Before I review G.M Fordís latest thriller, Nameless Night, please pardon the primal scream issuing from deep in my lungs regarding the fact that this ISNíT A FRANK CORSO BOOK!!!! In other words, the riveting cliffhanger in Blown Away is actually something quite different. Iíve hated the way Ford has now ended both series (the Leo Waterman books ended on a major change for the character, but at least it didnít leave the character for dead). So perhaps this feeling affected my thoughts on Nameless Night? Sadly, no. The problems with this book have nothing to do with any of that. Itís still good, and told in that wonderful Ford style, but itís sadly lacking in a few places.
Paul Hardy, discovered seven years ago lying near death in a railroad car, has been living with no memory at Harmony House, a Washington state-run care center in Seattle for those unable to take care of themselves due to mental issues. He canít remember anything about his past life. However, a horrific car accident results in major injuries that are taken care of by the best plastic surgeon the driver of the car can buy. The accident also causes flashes of his memory to come back, slowly. The innocent act of Googling a name brings federal agents down on the house, and Paul has to leave in a quest to find out what happened to him, and what his fragmented memories mean. The pursuit of his quest will make a few major government employees nervous, so he may not live to find out what his true self is like.
Thereís really nothing wrong with the first two-thirds of Nameless Night, barring the odd coincidence that makes you shake your head. Fordís prose is as crisp as ever; the story of Paul Hardy trying to find out why the very mention of a name brings angry Feds down on you so fast that you donít have time to take a breath is mesmerizing. I loved the relationships that Paul forged on his cross-country travel, especially with young Alma, the hairdresser from Alabama whoís going back to face her family after running out on them. Each time, Ford avoids the easy cliche (and even has Alma comment on it at one point, thanking Paul for it). The young boy, Acey, is an interesting character, too. Heís a messed up 10-year-old because of the life his mother leads, but he provides a motivation for Paul as well as a sounding board.
So whatís wrong with Nameless Night? Perhaps itís the huge infodump as Paul talks back and forth with an FBI agent late in the book, where the entire plot is explained? Both men have pieces of the puzzle, and in the course of their conversation theyíre able to piece together whoís responsible and what theyíre actually doing. Some of it we already knew as Paul discovered the information, but this conversation goes on for quite a while and really begins to drag. The book has been moving at a brisk pace up to this point, but the scene brings it to a screeching halt.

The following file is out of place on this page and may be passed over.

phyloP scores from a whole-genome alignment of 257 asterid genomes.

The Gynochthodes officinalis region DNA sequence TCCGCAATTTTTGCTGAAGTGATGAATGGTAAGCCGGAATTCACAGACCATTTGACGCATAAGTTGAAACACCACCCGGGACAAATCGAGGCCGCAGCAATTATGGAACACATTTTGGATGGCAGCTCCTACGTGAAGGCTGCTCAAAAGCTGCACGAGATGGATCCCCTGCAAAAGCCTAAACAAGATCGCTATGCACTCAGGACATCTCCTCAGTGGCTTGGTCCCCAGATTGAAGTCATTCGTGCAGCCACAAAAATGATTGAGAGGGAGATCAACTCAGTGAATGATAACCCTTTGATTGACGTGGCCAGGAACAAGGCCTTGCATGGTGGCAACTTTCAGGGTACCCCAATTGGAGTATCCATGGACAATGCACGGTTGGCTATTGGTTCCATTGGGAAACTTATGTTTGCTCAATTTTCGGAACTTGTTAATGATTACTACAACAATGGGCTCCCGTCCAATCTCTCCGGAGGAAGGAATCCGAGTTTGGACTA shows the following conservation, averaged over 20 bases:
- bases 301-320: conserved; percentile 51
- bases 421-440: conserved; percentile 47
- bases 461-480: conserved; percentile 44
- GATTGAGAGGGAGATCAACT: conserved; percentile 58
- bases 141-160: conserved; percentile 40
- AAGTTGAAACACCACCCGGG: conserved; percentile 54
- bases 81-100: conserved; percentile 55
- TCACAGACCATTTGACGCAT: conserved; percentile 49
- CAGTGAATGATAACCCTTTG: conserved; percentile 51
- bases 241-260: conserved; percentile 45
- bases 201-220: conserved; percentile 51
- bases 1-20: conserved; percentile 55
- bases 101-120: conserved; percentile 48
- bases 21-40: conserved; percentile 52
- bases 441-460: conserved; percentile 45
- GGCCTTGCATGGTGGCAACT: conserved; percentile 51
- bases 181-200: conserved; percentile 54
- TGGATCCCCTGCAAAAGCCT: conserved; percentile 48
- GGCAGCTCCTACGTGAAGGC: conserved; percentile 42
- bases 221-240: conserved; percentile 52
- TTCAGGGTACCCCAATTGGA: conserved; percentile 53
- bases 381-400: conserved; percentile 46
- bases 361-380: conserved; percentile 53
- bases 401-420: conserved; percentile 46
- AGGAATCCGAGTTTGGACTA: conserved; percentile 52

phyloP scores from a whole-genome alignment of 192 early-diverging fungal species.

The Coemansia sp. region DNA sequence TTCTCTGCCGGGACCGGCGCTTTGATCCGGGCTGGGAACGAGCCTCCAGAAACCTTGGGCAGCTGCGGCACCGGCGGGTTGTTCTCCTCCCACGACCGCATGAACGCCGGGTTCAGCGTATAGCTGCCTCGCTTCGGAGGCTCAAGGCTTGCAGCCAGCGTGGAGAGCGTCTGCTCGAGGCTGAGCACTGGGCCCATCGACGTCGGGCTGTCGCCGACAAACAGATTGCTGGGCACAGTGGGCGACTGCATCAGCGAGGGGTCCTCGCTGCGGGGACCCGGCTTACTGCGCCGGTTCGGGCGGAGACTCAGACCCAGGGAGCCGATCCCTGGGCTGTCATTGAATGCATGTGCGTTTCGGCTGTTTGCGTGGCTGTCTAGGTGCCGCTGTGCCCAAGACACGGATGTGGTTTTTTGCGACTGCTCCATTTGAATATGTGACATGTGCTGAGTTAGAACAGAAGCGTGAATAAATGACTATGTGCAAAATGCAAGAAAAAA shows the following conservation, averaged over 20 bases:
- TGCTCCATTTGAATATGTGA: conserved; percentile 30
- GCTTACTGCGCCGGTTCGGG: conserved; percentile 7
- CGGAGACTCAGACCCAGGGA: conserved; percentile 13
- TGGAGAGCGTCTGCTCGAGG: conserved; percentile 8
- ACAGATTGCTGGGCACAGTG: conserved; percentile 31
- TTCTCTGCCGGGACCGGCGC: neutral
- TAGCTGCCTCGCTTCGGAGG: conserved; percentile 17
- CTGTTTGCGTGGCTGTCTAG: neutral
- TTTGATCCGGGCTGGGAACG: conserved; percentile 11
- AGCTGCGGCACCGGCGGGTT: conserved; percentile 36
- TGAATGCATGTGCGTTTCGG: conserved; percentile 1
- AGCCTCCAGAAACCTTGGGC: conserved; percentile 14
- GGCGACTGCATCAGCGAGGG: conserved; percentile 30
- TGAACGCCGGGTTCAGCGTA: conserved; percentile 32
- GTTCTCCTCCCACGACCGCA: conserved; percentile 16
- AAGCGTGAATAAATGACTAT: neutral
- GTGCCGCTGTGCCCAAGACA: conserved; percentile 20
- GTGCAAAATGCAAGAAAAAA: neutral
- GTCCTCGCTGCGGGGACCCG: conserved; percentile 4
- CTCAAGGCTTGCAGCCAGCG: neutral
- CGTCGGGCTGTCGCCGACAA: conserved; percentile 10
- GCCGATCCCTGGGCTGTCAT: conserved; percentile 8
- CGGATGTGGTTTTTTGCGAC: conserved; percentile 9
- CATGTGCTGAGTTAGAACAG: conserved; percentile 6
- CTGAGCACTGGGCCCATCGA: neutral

Perhaps itís the weird behavior of Kirsten Kane, a top lawyer in the Queen Anne County District Attorneyís office. She has a horrible romantic history, but sheís smart and intriguing. She becomes involved with the denizens of Harmony House when the head of it, Helen Willis, is taken into custody after the federal raid. Unfortunately, when she ends up meeting Paul, she turns into almost a caricature. Sheís still extremely competent and principled, but itís almost like she attaches herself physically to Paul upon their first meeting. And donít get me started on the ending, which I canít detail due to spoilers. Letís just say that her actions come out of left field. It almost seems shoehorned in just so there can be a happy romantic ending.
Donít get me wrong. Nameless Night is an enjoyable read, and Fordís prose will keep you turning the pages deep into the night. There are things I loved about the book, such as Fordís seeming impatience with everything federal and his willingness to cast aspersions on both sides. The climate of the book has heavy ďWar on TerrorĒ overtones, extremely critical of the present climate. On the other hand, he heavily implies that the current president in the book is a *Democrat* and that heís still part of the problem. This all does present a timing problem when the extent of the plot is actually revealed, though. One of the reasons given for the conspiracy is redirecting appropriations ďfor the war,Ē yet the incident in question actually took place in 1999. We werenít exactly at war then. Fordís also not afraid to turn the Hero in the Resistance Against the Feds into a publicity-seeking bastard, which I also appreciated.
Nameless Night is a gripping read, though. Anybody who has enjoyed Fordís books in the past will probably love it, even if they have the same problems with it that I do. Itís also a good entry into Fordís writing for the uninitiated since itís a standalone (and I canít see any way there would be a sequel, though I suppose he could surprise me). Just keep in mind that Ford usually has a better grasp of his characters so that the Kirsten problem in this book doesnít exist in the others. Hereís hoping that weíll get Frank Corsoís story finished in Fordís next book. But whatever happens, this book isnít bad enough to cure my Ford addiction. Iíll be back, no matter what Ford decides to give us.